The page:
Returning to FIG. 3, in accordance with at least one embodiment of the invention, ID 310 includes a segment of class level identification 316, which in turn involves the cluster ID as described here above. Through class level identification information, it is possible to identify the group to which a device belongs, and two parts are included, as touched on hereinabove: Level 0 Cluster ID 316 a and Level 1 Cluster ID 316 b. The final segment of ID 310 is one of av-pairs based encrypted information 318, generated in three steps. First, in a first step of attribute encoding, given a universal attribute set A and corresponding set of attribute weights W, the attributes in A are ordered in accordance with weights W and each attribute is encoded using Huffmann encoding (see, e.g., D. A. Huffman, “A Method for the Construction of Minimum-Redundancy Codes”, Proceedings of the I.R.E., September 1952, pp 1098-1102) where weights play the role of frequencies. With respect to an object, certain attributes are chosen, pseudo-randomly, explicitly, with corresponding values chosen implicitly. Then, in a second step of key generation, encodings of the chosen attributes are used as seeds to form a 128 bit key of the object and, in encryption, the value of the randomly chosen attributes for the object are then encrypted using the keys. At that point, in the third and final step, the 128-bit key generated for the object in the second step is used to encrypt the GenID using an AES (Advanced Encryption Standard) encryption scheme (for background purposes see, e.g., Joan Daemen, Vincent Rijmen, “The Design of Rijndael: AES—The Advanced Encryption Standard.” Springer, 2002).

FIG. 5 schematically illustrates a general system architecture, including an Identity Management System (IMS) 524, in accordance with at least one embodiment of the invention. Included is an ID generator module 502 which can generate a logical identifier ID as described heretofore. This is in communication with an ID cache 530 and objects database 532. A destroyer module 526, on the other hand, is configured to destroy or erase the ID of an object upon deregistration of the object while an updater module 528 can update the ID or metadata associated with an object. These components and steps will be better understood in accordance with the discussion herebelow.

Thus, accordance with at least one embodiment of the invention, objects 534 can register (536) to IMS 524 in an initial step before receiving an ID. During registration 536, then, objects 534 can specify av-pairs and metadata about themselves such as protocols understood, services deployed, etc. Generator 502 generates a unique logical ID (e.g., in a manner as described hereinabove), which in a response step of registration 536 is returned to the corresponding object 534. Additionally, an entry is allotted in the ID cache 530 pointing to a record of the object 524 in database 532.

In accordance with at least one embodiment of the invention, objects 534 can then, at any point, deregister (538) from the IMS 524 and/or have their metadata updated (540). Each of these steps (538/540) is two-way in nature, involving request to the IMS 524 and confirmation therefrom. In updating (540), the object sends a request to update its records, using its allocated unique ID to gain access to IMS 524 The updater module 528 then finds the corresponding entry in the ID cache 530 and retrieves the pointer to database 532, thereafter updating records in either or both of the cache and database (530/532) as needed (e.g., using a suitable data exchange protocol). In deregistration (538), once an object 534 requests for deregistration and gains access to IMS 524 via its unique ID, deregistration module 526 finds the corresponding in the ID cache 530, retrieves the pointer to database 532, and deletes both the object record from database 532 and the corresponding entry from ID cache 530.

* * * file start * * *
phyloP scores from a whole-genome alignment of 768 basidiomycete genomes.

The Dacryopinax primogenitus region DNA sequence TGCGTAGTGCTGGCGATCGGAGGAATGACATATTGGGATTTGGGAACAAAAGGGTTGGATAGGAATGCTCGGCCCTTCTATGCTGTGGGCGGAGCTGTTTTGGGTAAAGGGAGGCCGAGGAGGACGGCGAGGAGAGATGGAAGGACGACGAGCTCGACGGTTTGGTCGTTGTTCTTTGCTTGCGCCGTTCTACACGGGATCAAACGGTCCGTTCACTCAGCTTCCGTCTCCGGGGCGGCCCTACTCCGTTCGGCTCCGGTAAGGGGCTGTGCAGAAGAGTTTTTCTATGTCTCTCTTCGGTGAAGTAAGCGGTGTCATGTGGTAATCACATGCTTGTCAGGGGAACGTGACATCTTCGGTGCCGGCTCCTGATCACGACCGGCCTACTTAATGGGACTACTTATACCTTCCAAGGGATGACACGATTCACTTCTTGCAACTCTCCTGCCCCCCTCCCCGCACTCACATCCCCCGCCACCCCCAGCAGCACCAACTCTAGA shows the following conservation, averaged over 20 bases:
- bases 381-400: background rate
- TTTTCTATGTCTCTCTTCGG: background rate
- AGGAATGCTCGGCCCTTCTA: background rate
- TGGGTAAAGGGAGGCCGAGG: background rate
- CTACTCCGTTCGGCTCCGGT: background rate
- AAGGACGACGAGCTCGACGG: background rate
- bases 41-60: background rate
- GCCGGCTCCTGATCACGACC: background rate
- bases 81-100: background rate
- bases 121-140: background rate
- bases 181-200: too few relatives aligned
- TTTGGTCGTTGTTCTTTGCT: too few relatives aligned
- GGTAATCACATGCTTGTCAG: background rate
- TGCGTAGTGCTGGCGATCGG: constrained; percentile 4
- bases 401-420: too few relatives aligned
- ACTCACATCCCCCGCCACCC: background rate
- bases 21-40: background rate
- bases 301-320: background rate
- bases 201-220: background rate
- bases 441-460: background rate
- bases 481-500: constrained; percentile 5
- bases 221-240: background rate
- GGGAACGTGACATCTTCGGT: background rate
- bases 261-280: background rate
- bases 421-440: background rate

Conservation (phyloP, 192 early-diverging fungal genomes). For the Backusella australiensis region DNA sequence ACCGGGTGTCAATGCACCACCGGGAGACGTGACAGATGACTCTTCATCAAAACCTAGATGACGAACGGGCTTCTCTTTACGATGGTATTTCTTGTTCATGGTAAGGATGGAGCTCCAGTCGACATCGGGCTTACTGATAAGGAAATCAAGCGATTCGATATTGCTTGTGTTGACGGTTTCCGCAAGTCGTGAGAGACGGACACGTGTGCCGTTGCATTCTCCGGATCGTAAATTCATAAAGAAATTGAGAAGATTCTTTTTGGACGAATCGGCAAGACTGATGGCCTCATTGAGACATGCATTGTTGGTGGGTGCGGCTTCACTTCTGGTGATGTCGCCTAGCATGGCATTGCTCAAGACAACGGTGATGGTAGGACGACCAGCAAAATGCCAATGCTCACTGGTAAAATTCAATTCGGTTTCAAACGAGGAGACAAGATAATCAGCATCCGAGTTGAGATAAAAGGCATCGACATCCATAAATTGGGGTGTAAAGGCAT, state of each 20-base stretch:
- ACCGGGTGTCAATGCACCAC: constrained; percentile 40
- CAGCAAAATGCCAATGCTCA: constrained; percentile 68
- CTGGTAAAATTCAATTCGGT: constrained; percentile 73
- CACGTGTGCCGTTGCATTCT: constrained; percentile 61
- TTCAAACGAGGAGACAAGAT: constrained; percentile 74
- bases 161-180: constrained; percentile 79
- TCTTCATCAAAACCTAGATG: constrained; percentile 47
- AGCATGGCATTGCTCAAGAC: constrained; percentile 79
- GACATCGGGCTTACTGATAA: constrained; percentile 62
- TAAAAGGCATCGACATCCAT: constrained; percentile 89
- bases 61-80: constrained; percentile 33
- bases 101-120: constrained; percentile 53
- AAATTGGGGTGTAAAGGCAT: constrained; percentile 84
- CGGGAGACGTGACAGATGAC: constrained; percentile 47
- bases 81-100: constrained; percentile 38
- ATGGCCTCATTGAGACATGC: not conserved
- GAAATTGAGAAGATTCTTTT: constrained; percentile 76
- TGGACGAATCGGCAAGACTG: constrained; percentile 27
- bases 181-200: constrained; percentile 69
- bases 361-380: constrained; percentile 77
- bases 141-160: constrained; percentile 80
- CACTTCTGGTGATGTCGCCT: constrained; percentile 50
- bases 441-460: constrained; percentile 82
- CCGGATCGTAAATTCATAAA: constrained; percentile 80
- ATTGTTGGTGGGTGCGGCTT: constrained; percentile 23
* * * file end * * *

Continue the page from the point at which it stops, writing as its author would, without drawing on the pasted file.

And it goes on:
FIG. 6 sets forth a process more generally for object identification, in accordance with at least one embodiment of the invention. It should be appreciated that a process such as that broadly illustrated in FIG. 6 can be carried out on essentially any suitable computer system or set of computer systems, which may, by way of an illustrative and on-restrictive example, include a system such as that indicated at 12′ in FIG. 7. In accordance with an example embodiment, most if not all of the process steps discussed with respect to FIG. 6 can be performed by way a processing unit or units and system memory such as those indicated, respectively, at 16′ and 28′ in FIG. 7.

As shown in FIG. 6, an identification request is received from different objects of a network (602). Attributes and values of each object are ascertained (604), and at least one attribute-value pair from each object is filtered out (606). An ID is generated for each object based on at least one remaining attribute-value pair from the filtering (608).

Referring now to FIG. 7, a schematic of an example of a cloud computing node is shown. Cloud computing node 10′ is only one example of a suitable cloud computing node and is not intended to suggest any limitation as to the scope of use or functionality of embodiments of the invention described herein. Regardless, cloud computing node 10′ is capable of being implemented and/or performing any of the functionality set forth hereinabove. In accordance with embodiments of the invention, computing node 10′ may not necessarily even be part of a cloud network but instead could be part of another type of distributed or other network, or could represent a stand-alone node. For the purposes of discussion and illustration, however, node 10′ is variously referred to herein as a “cloud computing node”.